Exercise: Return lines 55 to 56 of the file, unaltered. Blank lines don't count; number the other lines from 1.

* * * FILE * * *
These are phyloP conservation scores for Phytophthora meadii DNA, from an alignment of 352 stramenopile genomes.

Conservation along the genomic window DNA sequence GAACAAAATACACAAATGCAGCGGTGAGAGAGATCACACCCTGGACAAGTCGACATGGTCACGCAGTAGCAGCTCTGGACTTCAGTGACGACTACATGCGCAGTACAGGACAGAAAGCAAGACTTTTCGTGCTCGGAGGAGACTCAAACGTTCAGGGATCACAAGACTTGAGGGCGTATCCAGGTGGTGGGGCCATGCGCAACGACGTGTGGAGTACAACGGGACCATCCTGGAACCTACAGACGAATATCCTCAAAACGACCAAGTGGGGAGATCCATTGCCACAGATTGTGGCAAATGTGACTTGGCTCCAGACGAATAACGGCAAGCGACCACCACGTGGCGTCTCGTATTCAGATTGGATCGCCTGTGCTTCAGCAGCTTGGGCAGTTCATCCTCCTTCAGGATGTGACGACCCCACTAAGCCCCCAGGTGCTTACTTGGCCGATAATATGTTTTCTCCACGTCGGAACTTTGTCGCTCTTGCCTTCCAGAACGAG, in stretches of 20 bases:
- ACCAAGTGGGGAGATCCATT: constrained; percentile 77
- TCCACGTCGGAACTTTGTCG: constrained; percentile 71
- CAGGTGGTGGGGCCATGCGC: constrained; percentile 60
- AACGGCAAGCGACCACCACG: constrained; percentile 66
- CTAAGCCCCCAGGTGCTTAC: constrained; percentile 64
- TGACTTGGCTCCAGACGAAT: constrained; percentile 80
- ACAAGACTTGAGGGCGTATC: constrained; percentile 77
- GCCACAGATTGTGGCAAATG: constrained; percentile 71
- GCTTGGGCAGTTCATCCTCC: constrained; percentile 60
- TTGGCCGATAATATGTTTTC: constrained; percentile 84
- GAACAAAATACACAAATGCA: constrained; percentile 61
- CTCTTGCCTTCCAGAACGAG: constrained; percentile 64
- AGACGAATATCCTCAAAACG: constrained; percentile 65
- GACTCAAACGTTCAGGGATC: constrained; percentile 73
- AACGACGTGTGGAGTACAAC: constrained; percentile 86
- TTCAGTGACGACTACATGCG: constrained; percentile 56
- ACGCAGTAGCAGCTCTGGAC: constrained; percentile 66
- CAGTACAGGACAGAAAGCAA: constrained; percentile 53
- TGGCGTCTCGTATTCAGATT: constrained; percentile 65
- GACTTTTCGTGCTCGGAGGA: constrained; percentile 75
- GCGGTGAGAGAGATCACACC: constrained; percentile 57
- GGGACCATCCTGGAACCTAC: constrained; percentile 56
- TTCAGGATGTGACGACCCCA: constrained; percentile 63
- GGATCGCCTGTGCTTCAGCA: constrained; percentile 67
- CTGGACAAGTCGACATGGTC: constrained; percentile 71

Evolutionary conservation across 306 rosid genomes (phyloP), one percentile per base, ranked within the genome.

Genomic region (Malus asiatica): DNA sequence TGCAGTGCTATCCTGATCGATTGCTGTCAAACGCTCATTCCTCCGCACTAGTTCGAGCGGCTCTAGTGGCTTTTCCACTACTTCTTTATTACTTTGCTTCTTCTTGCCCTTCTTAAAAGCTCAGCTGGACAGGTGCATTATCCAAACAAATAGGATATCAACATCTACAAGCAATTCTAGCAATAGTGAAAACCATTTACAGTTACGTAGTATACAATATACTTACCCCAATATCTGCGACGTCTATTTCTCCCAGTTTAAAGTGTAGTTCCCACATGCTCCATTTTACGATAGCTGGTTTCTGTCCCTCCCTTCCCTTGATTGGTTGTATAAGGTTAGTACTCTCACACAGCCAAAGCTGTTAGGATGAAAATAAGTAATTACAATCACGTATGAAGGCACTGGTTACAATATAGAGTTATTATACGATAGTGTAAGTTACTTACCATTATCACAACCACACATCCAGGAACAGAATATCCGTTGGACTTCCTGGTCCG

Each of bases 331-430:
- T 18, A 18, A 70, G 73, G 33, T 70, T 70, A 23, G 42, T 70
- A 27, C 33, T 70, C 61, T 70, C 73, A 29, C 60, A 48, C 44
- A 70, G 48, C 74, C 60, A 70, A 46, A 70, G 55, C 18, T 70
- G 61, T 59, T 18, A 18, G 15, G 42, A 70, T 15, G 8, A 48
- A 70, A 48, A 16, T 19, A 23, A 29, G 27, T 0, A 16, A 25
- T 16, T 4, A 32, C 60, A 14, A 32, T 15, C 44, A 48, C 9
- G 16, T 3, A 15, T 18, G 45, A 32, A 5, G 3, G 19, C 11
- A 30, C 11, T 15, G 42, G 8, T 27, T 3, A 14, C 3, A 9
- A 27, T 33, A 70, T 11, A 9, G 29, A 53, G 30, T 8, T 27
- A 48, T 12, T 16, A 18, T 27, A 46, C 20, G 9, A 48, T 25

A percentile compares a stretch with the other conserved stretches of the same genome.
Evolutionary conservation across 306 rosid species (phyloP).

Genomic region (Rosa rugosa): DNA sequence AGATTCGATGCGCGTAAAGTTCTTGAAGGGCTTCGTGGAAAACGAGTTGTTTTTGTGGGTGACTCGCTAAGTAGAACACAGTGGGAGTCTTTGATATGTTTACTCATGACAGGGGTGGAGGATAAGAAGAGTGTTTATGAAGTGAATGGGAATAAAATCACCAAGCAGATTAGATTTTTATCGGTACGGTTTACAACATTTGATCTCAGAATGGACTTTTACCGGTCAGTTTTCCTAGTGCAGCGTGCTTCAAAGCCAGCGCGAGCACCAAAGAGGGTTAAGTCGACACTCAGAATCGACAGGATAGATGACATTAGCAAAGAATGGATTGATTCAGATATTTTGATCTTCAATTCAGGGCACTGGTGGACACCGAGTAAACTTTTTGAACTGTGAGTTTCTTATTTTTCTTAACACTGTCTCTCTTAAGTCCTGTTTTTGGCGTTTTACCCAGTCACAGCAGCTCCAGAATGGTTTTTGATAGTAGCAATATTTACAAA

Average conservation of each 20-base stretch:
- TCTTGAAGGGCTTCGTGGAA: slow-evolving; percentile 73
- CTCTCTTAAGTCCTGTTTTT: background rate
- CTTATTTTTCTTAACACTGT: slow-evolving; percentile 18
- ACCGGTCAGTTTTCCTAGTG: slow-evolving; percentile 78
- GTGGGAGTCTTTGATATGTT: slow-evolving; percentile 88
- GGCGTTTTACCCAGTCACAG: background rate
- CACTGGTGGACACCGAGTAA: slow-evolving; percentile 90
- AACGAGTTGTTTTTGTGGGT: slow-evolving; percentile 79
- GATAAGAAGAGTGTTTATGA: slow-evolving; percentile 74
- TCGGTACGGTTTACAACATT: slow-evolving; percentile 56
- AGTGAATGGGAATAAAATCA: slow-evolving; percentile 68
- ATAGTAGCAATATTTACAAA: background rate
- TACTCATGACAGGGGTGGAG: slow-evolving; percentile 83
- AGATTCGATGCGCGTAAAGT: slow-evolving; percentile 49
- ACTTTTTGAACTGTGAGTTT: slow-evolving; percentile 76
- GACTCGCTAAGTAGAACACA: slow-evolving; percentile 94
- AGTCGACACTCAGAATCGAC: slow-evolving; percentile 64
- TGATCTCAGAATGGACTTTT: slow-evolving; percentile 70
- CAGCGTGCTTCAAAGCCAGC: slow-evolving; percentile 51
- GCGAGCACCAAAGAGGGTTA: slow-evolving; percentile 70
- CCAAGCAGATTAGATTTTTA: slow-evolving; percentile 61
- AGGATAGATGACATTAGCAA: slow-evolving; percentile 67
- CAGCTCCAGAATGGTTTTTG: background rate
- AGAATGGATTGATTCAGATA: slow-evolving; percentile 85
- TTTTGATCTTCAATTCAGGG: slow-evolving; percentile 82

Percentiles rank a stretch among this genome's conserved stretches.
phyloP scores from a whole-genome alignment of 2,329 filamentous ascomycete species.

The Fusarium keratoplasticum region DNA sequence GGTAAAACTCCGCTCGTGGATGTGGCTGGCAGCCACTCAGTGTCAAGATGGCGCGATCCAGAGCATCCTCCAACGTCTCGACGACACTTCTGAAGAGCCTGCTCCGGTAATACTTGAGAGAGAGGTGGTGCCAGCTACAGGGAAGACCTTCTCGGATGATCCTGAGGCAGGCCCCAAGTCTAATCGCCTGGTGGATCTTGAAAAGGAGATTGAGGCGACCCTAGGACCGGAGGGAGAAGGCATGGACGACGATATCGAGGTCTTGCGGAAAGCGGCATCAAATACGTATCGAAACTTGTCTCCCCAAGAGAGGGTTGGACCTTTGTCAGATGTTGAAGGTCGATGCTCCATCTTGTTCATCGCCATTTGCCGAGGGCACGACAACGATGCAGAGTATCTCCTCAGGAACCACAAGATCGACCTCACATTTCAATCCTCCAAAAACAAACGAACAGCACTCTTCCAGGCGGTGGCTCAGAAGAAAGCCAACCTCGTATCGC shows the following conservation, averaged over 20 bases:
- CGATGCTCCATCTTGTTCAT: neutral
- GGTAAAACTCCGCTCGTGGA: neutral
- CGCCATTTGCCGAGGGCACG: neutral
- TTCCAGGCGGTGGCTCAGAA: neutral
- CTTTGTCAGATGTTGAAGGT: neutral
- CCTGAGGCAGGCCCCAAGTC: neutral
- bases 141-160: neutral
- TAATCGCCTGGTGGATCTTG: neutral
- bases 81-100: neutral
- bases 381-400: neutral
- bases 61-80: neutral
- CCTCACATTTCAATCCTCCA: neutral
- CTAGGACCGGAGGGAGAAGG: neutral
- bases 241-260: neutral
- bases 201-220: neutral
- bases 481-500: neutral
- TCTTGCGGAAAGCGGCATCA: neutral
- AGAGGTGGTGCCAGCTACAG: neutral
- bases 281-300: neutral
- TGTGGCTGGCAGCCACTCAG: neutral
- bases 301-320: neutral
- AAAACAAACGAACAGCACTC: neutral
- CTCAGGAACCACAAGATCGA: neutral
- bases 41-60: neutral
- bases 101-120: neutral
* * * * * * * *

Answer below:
- AGTGAATGGGAATAAAATCA: slow-evolving; percentile 68
- ATAGTAGCAATATTTACAAA: background rate